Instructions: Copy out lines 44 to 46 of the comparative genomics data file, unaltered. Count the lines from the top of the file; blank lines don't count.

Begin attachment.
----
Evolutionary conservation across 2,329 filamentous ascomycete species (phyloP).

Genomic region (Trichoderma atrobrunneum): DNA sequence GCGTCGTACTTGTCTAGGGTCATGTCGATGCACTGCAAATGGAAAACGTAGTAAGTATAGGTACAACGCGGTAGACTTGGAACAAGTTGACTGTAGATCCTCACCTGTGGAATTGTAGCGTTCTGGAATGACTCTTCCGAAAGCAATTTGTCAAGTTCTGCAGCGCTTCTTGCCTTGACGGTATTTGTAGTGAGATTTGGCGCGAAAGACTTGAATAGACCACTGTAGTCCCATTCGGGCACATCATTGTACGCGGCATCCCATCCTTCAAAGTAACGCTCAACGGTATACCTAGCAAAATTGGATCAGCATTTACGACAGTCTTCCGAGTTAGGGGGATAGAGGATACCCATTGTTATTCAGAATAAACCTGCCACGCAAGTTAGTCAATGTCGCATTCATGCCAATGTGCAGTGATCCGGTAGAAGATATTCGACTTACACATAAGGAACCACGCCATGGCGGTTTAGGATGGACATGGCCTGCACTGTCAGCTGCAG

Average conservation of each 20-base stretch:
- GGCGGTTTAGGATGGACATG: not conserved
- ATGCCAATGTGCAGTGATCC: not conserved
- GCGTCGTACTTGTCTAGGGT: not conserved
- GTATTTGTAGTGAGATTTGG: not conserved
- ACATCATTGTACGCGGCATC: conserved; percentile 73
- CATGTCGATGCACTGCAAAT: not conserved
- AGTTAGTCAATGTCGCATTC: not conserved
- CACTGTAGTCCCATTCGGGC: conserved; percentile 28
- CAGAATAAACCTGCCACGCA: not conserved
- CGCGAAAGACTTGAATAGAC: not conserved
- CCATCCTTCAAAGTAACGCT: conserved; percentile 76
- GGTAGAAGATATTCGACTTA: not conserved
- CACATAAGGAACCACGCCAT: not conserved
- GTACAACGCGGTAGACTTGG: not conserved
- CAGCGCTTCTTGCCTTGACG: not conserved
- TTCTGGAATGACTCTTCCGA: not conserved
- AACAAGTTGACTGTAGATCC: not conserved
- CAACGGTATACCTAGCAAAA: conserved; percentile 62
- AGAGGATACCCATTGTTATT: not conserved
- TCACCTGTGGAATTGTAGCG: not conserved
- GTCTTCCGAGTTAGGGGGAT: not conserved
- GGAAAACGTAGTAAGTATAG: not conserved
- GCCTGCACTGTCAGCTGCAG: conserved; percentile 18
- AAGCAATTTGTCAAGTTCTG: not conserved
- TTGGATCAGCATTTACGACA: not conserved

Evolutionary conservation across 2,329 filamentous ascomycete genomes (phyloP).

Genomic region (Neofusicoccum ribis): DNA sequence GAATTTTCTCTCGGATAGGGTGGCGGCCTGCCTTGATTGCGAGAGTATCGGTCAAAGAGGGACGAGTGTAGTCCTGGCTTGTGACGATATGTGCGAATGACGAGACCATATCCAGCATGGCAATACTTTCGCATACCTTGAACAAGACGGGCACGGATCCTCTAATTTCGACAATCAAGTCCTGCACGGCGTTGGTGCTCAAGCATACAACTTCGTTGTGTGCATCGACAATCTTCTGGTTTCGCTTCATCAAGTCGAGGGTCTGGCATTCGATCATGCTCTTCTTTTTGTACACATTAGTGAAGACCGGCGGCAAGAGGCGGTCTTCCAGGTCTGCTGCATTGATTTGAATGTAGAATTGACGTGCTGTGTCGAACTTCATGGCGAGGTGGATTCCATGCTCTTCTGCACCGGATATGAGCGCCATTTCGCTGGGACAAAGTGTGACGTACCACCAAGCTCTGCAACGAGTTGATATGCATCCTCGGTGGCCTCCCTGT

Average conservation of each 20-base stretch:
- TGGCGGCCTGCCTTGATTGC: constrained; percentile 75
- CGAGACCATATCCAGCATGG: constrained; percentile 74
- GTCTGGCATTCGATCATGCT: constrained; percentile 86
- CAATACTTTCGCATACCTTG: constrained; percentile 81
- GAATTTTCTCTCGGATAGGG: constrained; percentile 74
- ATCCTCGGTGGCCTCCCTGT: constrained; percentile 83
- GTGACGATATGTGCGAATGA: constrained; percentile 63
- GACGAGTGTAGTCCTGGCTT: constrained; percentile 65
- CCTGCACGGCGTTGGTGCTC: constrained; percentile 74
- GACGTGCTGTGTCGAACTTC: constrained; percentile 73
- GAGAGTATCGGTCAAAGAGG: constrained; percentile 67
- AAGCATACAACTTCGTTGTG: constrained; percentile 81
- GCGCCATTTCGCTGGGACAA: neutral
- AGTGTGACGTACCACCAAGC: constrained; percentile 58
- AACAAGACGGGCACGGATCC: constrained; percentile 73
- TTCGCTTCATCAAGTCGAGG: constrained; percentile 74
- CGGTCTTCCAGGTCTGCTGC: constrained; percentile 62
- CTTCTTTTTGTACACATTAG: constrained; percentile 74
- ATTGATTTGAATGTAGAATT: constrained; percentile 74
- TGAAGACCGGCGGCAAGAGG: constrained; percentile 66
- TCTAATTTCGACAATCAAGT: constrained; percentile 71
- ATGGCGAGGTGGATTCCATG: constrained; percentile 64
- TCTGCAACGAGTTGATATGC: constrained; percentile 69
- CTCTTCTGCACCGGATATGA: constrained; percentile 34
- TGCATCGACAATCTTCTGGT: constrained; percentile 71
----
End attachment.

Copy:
- GCGCCATTTCGCTGGGACAA: neutral
- AGTGTGACGTACCACCAAGC: constrained; percentile 58
- AACAAGACGGGCACGGATCC: constrained; percentile 73